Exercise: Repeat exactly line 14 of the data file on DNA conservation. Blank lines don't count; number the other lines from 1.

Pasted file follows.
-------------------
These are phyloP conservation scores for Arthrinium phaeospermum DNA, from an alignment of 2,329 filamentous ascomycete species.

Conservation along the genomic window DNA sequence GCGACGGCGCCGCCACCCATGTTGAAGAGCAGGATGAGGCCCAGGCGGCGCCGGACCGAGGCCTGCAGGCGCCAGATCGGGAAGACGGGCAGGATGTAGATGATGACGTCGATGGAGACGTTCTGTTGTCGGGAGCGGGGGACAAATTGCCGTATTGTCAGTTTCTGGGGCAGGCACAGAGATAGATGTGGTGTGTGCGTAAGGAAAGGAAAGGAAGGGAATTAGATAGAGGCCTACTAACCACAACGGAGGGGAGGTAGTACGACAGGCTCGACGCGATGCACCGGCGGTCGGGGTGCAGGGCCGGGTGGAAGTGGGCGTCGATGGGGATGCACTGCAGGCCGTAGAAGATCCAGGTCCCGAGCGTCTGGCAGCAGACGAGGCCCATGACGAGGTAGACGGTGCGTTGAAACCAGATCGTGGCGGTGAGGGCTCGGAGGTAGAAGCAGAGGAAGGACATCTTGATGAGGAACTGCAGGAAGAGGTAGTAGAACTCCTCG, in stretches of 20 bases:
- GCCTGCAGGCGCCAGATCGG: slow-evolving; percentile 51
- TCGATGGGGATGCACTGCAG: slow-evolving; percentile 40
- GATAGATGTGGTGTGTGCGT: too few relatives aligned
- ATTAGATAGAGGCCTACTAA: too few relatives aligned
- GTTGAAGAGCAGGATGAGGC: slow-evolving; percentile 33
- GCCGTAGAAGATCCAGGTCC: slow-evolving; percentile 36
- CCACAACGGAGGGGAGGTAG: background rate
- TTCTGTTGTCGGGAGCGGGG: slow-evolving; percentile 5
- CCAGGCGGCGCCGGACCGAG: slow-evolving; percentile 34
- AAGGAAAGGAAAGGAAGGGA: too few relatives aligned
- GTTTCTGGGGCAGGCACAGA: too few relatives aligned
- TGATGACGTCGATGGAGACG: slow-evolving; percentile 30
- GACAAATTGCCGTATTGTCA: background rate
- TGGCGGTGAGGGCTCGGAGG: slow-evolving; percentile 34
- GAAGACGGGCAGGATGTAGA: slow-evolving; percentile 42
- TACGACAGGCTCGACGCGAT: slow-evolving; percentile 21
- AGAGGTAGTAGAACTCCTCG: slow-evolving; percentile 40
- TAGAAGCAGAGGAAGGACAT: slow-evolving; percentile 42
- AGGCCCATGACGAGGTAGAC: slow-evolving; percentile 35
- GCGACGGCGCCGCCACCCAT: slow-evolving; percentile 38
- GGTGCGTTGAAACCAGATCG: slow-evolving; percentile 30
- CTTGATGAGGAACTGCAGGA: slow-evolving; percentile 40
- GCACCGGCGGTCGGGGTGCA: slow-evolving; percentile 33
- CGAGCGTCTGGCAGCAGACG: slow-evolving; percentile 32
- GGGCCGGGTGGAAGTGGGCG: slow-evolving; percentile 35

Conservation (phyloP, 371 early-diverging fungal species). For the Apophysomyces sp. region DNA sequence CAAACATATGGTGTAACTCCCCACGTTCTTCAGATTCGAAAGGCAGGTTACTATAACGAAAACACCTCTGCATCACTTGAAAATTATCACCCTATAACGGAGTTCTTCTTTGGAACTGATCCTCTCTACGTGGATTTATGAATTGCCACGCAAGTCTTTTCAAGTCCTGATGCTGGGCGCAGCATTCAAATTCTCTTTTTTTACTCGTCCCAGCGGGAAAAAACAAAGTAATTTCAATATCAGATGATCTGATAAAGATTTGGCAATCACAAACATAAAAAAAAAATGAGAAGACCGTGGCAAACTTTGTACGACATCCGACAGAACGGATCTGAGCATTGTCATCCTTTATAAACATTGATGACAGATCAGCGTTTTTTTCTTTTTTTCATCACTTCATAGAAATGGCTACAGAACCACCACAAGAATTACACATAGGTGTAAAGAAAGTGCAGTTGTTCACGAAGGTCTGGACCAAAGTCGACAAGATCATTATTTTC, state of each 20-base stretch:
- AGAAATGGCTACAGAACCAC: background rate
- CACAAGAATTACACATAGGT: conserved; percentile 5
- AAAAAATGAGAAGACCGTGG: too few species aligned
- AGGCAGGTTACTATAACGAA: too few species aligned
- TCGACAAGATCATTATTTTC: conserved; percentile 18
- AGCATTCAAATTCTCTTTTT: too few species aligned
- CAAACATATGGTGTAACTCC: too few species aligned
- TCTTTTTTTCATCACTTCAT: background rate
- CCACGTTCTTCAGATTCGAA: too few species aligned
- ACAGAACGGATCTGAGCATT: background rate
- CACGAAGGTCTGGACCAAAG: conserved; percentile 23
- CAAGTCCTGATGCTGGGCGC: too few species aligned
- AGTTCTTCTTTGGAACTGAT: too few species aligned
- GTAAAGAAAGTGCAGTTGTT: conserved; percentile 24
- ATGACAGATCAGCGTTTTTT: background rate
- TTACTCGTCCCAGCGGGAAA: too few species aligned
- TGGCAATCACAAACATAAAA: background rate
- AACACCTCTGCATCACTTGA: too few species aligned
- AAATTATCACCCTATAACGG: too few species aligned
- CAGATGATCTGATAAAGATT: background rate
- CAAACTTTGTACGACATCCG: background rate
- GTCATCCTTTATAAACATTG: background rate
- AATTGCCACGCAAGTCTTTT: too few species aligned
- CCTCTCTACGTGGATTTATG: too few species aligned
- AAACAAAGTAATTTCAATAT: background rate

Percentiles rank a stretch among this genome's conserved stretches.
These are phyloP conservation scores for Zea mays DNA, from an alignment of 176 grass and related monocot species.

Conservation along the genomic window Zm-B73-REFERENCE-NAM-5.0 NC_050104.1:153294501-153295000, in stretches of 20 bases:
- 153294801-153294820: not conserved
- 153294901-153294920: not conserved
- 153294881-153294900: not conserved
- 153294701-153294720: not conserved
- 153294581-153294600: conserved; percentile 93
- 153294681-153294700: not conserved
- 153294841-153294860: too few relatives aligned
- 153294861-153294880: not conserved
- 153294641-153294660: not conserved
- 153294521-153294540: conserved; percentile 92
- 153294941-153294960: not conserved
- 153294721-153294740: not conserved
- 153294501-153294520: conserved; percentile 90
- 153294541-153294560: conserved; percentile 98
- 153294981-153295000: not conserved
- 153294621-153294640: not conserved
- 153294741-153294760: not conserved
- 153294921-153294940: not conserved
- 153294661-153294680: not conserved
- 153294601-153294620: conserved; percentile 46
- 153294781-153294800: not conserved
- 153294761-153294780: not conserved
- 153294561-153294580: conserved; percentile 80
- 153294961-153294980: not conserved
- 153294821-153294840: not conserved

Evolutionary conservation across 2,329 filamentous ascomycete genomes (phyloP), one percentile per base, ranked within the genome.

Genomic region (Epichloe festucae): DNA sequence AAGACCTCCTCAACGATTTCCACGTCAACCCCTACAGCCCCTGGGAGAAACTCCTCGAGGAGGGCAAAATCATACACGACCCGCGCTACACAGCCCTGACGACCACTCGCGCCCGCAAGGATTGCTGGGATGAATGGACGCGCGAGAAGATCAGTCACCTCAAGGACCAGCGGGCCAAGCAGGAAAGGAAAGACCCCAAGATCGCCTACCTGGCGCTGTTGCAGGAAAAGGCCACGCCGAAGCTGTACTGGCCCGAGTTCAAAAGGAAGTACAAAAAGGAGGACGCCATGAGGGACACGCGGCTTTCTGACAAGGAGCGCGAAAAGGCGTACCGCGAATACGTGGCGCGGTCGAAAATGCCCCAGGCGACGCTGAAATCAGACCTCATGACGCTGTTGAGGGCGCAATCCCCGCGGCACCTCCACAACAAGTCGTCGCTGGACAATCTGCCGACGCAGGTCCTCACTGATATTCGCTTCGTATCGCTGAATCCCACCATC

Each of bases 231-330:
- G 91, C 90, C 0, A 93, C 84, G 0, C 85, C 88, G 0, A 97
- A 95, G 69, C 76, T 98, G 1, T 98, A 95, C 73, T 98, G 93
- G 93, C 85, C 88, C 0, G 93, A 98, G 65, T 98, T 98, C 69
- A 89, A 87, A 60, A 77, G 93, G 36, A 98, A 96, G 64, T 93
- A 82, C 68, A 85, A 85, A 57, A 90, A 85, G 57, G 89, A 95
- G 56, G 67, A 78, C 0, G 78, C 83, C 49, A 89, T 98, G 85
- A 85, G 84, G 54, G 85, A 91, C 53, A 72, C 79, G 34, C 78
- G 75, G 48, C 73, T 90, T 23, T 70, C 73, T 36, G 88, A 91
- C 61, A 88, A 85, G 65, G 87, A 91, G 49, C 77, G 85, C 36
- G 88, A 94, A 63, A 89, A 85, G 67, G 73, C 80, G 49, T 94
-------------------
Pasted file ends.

- TGATGACGTCGATGGAGACG: slow-evolving; percentile 30